You have reached a broader worldwide audience through being online. Has it surprised you how many people have engaged with Hoopla during the pandemic?
Yes! In March 2020 I thought it was game over, and started looking for other jobs, but I’m a total improv savant and can’t do anything else. Then when online improv popped up we decided to just commit to it fully and make the most of it. I think that’s been true for all small businesses this year – it was awful seeing something that we’ve built up for years get closed, but then small business owners have a mindset for trying out things and battling on. So we just tried out different things until it worked.
On Saturday we had someone along from Las Vegas, someone from Nigeria, and someone from New Zealand – all in the same class. That wouldn’t have happened before. The person with the worst Internet was from Milton Keynes!
What do you hope that people take away from the courses and workshops you offer?
Just to have had some laughter for a couple of hours! And some social contact! Being trapped in four walls with no socialising and no laughter is horrible, so we’re hoping to be one of many things that helps that.
Have there been any “comedy gold” highlights from your classes over the years?
Yes. Oh gosh pretty much every single day someone does something that I’ve never seen before and makes me laugh really hard. I think everyone is funny. Everyone. There’s always some surprise I haven’t seen before.
My favourite thing is teaching people improv for the first time. Here’s two of my favourite little exchanges from people’s first ever improv scenes last week:
Suggestion: Job interview
“So tell us a bit about yourself.”
“My name is Josh. And I can cook bacon.”
“Would you say that is your defining feature?”
“Well it depends who you ask.”
Suggestion: Door to door to salesman
Opening line: “You look like the kind of man who could do with a long broom with a tiny sword on top.”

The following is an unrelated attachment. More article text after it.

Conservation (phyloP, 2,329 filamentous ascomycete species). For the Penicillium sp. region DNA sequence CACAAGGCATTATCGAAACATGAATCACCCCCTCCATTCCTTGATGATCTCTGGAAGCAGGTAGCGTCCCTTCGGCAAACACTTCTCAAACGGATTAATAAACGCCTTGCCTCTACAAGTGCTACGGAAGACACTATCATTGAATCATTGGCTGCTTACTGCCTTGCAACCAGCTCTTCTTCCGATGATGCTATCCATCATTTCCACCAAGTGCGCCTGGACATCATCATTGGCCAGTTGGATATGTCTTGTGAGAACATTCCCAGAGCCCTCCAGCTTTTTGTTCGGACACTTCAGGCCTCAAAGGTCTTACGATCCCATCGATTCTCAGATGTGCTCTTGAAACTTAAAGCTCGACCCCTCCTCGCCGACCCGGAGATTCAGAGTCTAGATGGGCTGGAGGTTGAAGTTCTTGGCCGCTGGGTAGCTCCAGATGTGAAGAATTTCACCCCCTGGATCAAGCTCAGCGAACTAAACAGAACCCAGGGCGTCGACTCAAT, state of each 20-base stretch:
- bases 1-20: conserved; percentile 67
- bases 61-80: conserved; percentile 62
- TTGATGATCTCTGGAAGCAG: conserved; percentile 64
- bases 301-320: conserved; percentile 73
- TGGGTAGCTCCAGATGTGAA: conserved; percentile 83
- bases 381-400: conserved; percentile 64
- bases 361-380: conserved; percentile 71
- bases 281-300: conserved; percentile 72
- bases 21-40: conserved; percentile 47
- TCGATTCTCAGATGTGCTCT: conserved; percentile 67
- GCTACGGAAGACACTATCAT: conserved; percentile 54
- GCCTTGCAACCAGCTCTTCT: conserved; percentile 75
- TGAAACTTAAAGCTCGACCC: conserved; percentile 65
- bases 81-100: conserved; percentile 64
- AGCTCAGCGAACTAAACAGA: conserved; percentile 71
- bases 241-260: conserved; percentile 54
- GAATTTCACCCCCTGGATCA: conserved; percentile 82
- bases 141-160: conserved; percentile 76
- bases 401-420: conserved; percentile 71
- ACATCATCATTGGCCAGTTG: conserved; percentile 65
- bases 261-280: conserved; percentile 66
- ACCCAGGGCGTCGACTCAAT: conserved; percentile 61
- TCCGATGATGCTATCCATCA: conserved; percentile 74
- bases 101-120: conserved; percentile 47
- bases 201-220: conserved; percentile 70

“I am! How much?”
“More than you could afford!”
“Then this interaction has been a waste of both our time.”
Do you think that you will continue to offer online sessions once live theatre returns?
Yes. It gives us the ability to bring improv to people outside London. There’s loads of people around the world who are interested in improv and theatre, but don’t have anything near them, so I think online will carry on after the pandemic.
The classes are inclusive and offered to a diverse audience including those with disabilities. What are some of the ways you fulfil these learning experiences?
First of all we’ve got a big scholarship programme, so we give free or discounted places to people who need them. There’s no complicated form or anything, they just have to email us and we book them in.
Then, working with people, I think top of the list is talk. We don’t second-guess what people need, we just chat to them and ask them, as everyone is different. There’s always a solution to things and we can always adapt exercises to suit people. For instance, we have a partially-sighted improv friend who wasn’t able to see faces so well on Zoom so we also started running some online audio-only radio plays.
What sort of things have you been doing to keep yourself going through lockdown?
Looking after my three year-old son! If I’m doing improv things or improv admin things then I’m doing that. Luckily we have the same interests: parks, Lego and Monsters Inc.
Other than that I suppose my other hobby is deciding if I should go out for a run or stay in and watch Cobra Kai.
Do you have any exciting post-pandemic plans for Hoopla that you can share with us?
Yes: open again! We love online improv and we love real-life improv too. So the main plan is to open safely, when we can, and get our live shows and classes up and running again. After that we’re back to improvising again.
Thank you so much!
For further information about Hoopla and future events visit here.